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Thursday, July 24, 2014

5 Words you are using wrong in the English language


What you think it means... a human child.

What it really means... a young goat.


What you think it means... an inconsiderate person, a jerk.

What it really means... the back part of human foot.


What you think it means... a division in a road.

What it really means... an eating utensil.


What you think it means... to make an automobile accelerate rapidly with your foot on the gas pedal.

What it really means... the lower surface of a room


What you think it means... an essay or school assignment, a scholarly article.

What it really means... "material manufactured in thin sheets from the pulp of wood or other fibrous substances, used for writing, drawing, or printing on, or as wrapping material"


Vance Maverick said...

My daughter, at ten, is only just learning to tolerate polysemy. I can dimly recall what that felt like -- I remember, as a kindergartener, telling a girl on the playground that the word "makeup", which she had just used, wasn't real. Language peevers (who I suspect were your inspiration here) seem never to have gotten past this stage.

Jonathan said...

Exactly. I was thinking of people who can't stand the fact that decimate is not "kill one tenth of" in everyday usage or that enormity can also means enormousness.

Anonymous said...

The Christian right is upset with polysemy because it is devilish, I learned via complaints from parents (yes we get these at the university).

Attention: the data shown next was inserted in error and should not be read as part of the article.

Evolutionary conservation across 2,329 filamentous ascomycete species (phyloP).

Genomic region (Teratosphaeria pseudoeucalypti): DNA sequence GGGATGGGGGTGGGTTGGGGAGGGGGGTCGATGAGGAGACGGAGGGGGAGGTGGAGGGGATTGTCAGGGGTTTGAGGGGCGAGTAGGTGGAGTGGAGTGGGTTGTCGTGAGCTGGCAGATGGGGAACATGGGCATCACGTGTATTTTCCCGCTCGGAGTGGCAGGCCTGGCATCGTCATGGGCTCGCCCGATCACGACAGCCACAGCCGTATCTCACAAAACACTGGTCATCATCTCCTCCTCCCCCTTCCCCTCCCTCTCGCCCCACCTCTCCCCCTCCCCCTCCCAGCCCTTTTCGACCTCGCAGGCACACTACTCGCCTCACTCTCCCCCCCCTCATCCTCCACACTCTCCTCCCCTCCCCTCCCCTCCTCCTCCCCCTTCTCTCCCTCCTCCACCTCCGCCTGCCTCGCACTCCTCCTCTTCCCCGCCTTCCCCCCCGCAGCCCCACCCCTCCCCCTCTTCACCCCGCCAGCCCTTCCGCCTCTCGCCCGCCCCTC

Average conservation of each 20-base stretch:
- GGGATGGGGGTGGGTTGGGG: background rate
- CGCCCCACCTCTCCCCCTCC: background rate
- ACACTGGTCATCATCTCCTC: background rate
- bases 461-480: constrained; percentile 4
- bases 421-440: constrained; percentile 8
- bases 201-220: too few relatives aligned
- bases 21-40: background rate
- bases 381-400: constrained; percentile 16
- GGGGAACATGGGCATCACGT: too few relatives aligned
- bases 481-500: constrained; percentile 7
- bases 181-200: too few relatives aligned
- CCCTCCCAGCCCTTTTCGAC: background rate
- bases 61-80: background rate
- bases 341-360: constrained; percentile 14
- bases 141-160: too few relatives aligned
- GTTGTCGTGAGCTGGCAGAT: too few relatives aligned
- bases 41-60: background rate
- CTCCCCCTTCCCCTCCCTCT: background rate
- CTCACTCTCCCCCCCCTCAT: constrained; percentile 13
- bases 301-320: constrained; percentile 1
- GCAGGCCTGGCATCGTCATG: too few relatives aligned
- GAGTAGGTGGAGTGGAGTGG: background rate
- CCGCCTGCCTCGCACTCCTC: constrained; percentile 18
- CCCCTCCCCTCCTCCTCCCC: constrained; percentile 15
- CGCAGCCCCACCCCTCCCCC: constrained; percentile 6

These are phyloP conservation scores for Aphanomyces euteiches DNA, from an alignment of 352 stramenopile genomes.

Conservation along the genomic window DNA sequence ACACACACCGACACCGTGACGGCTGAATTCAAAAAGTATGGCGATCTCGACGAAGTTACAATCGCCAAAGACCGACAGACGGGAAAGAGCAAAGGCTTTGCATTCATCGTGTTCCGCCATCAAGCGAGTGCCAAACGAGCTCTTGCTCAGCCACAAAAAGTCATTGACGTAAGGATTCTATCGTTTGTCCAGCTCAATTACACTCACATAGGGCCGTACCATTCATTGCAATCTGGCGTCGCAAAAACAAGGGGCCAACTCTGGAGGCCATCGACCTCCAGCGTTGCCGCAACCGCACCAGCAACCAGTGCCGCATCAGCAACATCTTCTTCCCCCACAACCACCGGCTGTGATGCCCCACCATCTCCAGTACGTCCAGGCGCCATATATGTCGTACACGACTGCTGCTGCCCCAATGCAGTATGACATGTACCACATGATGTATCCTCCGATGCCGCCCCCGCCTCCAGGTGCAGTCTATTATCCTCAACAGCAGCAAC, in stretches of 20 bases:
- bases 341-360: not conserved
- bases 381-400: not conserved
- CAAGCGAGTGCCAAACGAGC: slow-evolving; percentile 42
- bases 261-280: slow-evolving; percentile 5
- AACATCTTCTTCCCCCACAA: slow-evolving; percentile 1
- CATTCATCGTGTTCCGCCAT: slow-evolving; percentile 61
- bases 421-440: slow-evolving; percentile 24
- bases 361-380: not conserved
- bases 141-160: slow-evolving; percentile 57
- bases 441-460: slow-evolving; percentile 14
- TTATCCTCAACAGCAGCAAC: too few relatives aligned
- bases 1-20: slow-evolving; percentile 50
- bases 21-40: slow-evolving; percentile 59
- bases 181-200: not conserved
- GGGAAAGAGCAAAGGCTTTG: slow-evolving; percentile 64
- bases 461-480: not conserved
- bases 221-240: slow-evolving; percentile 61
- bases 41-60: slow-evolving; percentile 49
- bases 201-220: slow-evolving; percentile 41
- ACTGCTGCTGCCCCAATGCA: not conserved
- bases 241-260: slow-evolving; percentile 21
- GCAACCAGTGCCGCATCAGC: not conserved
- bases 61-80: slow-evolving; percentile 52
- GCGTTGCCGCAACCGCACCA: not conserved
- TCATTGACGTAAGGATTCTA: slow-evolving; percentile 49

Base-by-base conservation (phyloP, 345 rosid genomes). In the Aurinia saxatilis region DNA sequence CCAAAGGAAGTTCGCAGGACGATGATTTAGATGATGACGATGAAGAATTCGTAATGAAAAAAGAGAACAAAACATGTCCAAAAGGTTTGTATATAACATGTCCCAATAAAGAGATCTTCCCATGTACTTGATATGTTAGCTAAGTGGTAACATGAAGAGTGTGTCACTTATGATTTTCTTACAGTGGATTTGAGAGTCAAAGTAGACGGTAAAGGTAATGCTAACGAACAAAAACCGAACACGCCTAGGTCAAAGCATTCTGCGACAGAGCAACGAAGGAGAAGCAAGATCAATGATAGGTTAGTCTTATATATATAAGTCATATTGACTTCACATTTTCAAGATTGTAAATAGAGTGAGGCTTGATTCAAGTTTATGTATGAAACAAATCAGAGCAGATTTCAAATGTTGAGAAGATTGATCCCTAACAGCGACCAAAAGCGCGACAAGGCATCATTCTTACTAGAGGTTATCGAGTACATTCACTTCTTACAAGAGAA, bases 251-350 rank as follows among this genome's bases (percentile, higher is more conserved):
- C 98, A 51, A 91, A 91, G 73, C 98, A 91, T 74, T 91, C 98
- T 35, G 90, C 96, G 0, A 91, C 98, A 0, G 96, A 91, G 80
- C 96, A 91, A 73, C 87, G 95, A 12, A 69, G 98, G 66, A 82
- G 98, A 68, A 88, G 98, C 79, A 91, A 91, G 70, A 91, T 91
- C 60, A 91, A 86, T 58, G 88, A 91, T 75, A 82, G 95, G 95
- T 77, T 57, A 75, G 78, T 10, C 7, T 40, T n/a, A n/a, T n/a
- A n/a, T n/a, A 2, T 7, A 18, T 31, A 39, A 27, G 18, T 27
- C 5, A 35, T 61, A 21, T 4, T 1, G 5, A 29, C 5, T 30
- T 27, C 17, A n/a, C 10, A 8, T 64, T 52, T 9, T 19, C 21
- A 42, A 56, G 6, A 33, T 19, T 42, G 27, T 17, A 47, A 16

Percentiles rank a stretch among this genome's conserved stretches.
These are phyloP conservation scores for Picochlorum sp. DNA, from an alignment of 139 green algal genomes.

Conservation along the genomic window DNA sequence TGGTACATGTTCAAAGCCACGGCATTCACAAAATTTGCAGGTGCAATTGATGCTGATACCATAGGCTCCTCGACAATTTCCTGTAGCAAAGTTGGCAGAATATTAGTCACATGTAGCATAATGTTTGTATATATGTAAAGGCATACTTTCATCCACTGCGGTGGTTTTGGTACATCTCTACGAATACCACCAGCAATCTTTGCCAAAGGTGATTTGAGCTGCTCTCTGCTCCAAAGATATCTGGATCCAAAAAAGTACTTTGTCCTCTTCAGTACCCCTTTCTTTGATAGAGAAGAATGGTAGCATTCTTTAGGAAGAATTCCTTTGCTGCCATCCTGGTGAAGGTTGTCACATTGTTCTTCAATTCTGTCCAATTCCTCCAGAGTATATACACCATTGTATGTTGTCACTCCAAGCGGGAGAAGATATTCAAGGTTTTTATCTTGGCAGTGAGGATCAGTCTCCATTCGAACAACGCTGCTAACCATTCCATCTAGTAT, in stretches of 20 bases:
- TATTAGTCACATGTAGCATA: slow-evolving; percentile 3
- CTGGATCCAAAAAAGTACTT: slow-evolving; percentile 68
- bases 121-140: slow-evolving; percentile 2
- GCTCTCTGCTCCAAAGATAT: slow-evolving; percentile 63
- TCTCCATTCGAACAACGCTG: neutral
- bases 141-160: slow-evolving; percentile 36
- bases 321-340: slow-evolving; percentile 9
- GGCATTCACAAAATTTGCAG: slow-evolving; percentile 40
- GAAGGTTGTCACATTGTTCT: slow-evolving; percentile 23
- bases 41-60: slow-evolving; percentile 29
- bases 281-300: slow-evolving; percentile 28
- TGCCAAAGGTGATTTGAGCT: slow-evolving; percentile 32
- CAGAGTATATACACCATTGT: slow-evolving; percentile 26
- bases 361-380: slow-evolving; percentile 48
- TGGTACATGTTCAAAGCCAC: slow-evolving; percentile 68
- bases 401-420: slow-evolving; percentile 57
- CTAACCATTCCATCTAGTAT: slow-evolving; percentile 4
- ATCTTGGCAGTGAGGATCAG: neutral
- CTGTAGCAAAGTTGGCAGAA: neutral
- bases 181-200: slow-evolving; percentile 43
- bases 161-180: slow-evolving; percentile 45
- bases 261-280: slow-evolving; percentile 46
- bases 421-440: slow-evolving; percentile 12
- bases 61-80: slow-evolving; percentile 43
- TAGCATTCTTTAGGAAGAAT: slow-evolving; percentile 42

Vance Maverick said...

Can you give examples of devilish polysemy, without betraying individuals? (The 72 virgins, perhaps, which a few years ago we heard might actually have been raisins? Calling Simon "Peter" because he's the rock on which the church is built?)

Unknown said...

thanks very goooooooooooooooooood


Phaedrus said...

My Mom quite objected to the wrong meaning of "kid."

Phaedrus said...

I think that the "everyday" usage of words like "enormity" nuke the perfectly good lexical definitions of the words. Into this category I would put "fulsome" and "disinterested." In these cases (as with"decimate" but not "kid") the issue is not polysemy but replacement.

JforJames said...

Words/Signs only get to have one to have one referent for all times. It seems like a recipe for language stagnation. Here's looking askance at you, kid.

Anonymous said...

Vance, any word with more than one meaning.